Amy has been a wonderful yoga student to practice with since well before her first baby.   Towards the beginning of her second pregnancy, she came to me after class and said, “Thanks to your resource guide, I’m on a whole new path!”   Her confidence then was so helpful, because as her due time approached, memories of her first pre-term birth surfaced.  She needed to trust in all the work she’d done leading up to then to navigate being further along in pregnancy than she’d ever been before.   Here’s her story, in her own words.   (Text in bold is my emphasis).  


At the beginning of my second pregnancy I decided I would focus my yoga practice on breath work and listening to my body.  I knew from my first pregnancy that as my body grew and changed I would no longer be able to work my body in the same way as I normally do in my yoga practice. Therefore, I decided to concentrate on Pranayama, which is something I’ve always known is important but it’s never been my main focus. Throughout my pregnancy, I was amazed that any time I felt discomfort from sitting or my day-to-day activities it was never anything that 10-20 minutes of pre-natal yoga couldn’t fix. Even at 39+ weeks I felt great.

From the beginning of my pregnancy I felt pretty sure I didn’t want an epidural this time.  In my first pregnancy I considered natural childbirth but had not made a decision on the matter when I went into pre-term labor.   For this second pregnancy, knowing that Barrett had successfully had a natural childbirth experience, I asked her if she had any book recommendations on the subject.  She sent me her prenatal resource list and the book I read (and loved) was “Birthing from Within” by Pam England. The philosophy of this book fit very well with my own.  It states “labor is hard, it hurts, and you can do it.” Two of the key pain coping techniques in the book are breathwork and inward focus, both of which I was already practicing in my daily yoga training. 

I went into labor at 3 am on June 27th, 2013.  My contractions began as strong menstrual cramps about 8-10 minutes apart.  At this point I called our doula, Maria Dolorico.  She said to wait until they were 5 minutes apart then call her and head to the hospital.  Ryan and I decided to get up, get dressed and eat breakfast. By 4 am we called Maria and our OB and headed to Brigham and Women’s hospital.  I had my husband Ryan park at the parking deck because I wanted the short walk outside.  It was slow because I had to stop for each contraction, but we finally made it to OB admitting. Maria met us there and we all walked up together to Labor and Delivery.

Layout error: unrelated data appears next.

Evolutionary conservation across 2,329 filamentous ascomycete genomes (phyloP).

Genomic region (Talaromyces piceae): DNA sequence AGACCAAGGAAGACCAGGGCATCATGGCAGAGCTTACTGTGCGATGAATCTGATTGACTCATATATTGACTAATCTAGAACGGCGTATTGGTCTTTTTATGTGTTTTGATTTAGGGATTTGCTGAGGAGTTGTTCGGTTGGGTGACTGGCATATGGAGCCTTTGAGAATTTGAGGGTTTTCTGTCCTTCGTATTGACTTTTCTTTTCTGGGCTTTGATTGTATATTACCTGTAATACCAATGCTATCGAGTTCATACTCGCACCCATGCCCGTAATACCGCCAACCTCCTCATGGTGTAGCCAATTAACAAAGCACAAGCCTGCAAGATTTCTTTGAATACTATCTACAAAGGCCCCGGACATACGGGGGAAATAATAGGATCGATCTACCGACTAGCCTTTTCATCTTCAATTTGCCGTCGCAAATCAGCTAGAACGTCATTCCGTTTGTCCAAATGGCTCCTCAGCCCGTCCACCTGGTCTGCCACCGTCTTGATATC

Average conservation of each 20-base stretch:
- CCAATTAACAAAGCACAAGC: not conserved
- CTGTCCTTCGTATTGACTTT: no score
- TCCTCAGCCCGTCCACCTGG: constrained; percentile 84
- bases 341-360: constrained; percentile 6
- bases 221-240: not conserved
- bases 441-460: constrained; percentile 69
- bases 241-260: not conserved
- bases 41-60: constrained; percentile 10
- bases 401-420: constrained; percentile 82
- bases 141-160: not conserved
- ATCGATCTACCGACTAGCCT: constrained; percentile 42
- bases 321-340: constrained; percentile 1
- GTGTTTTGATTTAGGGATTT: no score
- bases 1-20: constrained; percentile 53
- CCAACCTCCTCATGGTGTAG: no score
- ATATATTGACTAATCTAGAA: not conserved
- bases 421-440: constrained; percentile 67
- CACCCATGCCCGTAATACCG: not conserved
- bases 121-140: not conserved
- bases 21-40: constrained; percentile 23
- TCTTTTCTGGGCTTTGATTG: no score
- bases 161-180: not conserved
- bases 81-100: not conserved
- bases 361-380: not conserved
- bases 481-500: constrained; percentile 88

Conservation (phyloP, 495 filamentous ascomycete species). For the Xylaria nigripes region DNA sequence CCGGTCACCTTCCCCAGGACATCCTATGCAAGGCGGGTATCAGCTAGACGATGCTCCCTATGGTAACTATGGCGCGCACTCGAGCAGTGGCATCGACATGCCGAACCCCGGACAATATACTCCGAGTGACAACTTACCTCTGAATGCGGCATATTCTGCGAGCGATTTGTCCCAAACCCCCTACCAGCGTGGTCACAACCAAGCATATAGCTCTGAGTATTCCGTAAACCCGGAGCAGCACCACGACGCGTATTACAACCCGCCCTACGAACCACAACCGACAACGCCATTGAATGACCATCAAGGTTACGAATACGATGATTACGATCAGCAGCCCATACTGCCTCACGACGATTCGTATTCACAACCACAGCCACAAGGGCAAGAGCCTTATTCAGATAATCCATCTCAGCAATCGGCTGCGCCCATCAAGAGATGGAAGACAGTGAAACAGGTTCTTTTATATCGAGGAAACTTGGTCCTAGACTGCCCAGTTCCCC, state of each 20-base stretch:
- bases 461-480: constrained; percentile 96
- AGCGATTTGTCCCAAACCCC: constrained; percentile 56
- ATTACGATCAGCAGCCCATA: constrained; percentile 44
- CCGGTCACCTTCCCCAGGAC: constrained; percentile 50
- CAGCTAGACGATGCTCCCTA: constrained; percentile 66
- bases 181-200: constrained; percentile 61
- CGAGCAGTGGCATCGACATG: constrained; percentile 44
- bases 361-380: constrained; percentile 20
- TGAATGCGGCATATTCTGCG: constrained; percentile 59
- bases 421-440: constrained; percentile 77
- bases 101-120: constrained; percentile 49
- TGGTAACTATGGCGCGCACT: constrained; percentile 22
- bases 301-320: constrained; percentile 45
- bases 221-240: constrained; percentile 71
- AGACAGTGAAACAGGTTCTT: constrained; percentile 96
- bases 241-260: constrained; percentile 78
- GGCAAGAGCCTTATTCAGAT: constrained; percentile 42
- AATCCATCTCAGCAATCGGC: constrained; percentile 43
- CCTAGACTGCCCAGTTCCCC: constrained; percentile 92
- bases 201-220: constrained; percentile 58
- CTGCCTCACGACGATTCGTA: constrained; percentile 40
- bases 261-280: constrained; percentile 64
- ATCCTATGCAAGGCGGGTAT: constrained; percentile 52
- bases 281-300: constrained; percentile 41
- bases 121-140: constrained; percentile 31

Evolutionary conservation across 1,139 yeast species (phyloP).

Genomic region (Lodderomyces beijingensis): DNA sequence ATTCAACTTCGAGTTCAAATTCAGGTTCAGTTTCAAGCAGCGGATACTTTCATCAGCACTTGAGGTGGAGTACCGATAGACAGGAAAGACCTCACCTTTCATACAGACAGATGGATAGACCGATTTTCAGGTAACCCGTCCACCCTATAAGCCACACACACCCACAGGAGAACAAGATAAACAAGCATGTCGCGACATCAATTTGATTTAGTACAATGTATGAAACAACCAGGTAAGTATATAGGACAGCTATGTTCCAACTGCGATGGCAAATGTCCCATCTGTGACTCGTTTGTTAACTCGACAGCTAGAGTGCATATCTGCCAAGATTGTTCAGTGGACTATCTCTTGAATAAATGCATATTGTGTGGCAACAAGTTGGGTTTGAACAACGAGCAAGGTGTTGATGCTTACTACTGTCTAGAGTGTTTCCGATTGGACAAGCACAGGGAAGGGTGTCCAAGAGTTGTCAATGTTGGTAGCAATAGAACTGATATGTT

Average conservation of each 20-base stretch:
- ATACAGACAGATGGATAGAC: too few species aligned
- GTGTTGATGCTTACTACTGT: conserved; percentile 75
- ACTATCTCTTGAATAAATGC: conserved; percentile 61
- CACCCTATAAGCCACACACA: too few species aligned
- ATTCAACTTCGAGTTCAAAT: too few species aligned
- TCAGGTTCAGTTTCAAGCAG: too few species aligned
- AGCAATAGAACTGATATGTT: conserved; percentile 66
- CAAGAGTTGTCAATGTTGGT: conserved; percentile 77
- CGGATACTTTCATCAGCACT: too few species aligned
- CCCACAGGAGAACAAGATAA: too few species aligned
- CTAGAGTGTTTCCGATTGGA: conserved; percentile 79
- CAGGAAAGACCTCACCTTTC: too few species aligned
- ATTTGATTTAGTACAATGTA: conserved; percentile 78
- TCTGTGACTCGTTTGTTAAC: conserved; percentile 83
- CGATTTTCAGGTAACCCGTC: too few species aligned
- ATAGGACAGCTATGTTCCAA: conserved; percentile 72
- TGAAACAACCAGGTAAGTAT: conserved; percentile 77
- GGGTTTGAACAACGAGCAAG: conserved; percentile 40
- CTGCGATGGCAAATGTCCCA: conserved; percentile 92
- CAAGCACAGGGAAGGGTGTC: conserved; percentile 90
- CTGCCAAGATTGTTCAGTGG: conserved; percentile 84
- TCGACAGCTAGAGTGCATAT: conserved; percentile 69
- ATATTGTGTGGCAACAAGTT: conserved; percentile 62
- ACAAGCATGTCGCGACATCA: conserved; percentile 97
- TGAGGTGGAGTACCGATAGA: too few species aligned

In triage I told the nurse I wanted natural childbirth and she was very supportive of me and my decision and encouraged me to keep moving and rocking my hips. She checked my cervix, found I was 5 cm dilated, and took a 20 minute read on the baby’s heart rate and my contractions.  Those were the only medical things they did the whole time. Ryan and Maria met me in triage and about 5 minutes later I realized breakfast was a bad idea.  It all came right back up and Maria told me the grosser the labor the faster it goes.

From triage we walked to my delivery room. The handrails on all hospital walls were my friends during the walk.  With every contraction I stopped and held the rail swaying my hips until it passed.  Ryan and Maria would press on the sides of my hips during each one, which eased the pain.  Once we made it to the room Maria asked if I wanted to get in the shower and said I was probably at transition.  The warm water flowing down my back felt wonderful and helped ease the pain.  The handrail again was my friend and I held it throughout each contraction and rested on it in between.   They came in waves at about 2 minutes apart then 1-1.5 minutes apart.  Ryan was behind me the whole time pressing my hips together through each contraction.

Throughout my labor I had been most comfortable standing but by this point I was getting very tired. Maria noticed this and asked if I wanted a stool to sit on which was the perfect suggestion.  I sat, still holding the handrail, resting my head on it between contractions.  By the end what I really wanted was to sleep between the contractions but the time was too short.

The next thing that happened was an involuntary push during the contraction.  At this point Maria suggested I get out of the shower, she and Ryan dried me off and put on my gown.  Once dressed all I could think about was getting to the bed and laying down on my side.  It’s amazing how my body knew how I should deliver; there was no decision-making happening.  When the next contraction came I was in the bed on my side.  Again the involuntary pushing ensued and I felt my water break.  I also heard the nurse say “Don’t push Amy, don’t push.”  I turned to him and said, “I can’t not push.” I later found out the doctor wasn’t yet in the room.

The delivery was quick.  1-2 contractions and the baby’s head was out.  At that point the doctor said “Amy, keep pushing”.  It was very odd trying to push without a contraction behind it.  I felt I had to look very deep into my body to find the muscles and push the baby out, but I was successful. Later my husband said the cord was around his neck and that’s why the doctor wanted me to keep pushing. Alex Edward White was born at 6:51 am weighting 7 lbs. 10 oz and 20 inches long.

Once he was out they placed him on my chest and checked his vitals from there.  It was a very different experience from my first delivery where they whisked Anderson off to the NICU.  After they stitched me up, which felt worse than the delivery itself, they left us alone. Alex was alert and nursing within 20 minutes of the delivery and the first moments Ryan and I had with him were peaceful and precious. It was a wonderful experience.

Amy introduces her older son Anderson to new baby Alex

Amy, her older son Anderson, and new baby Alex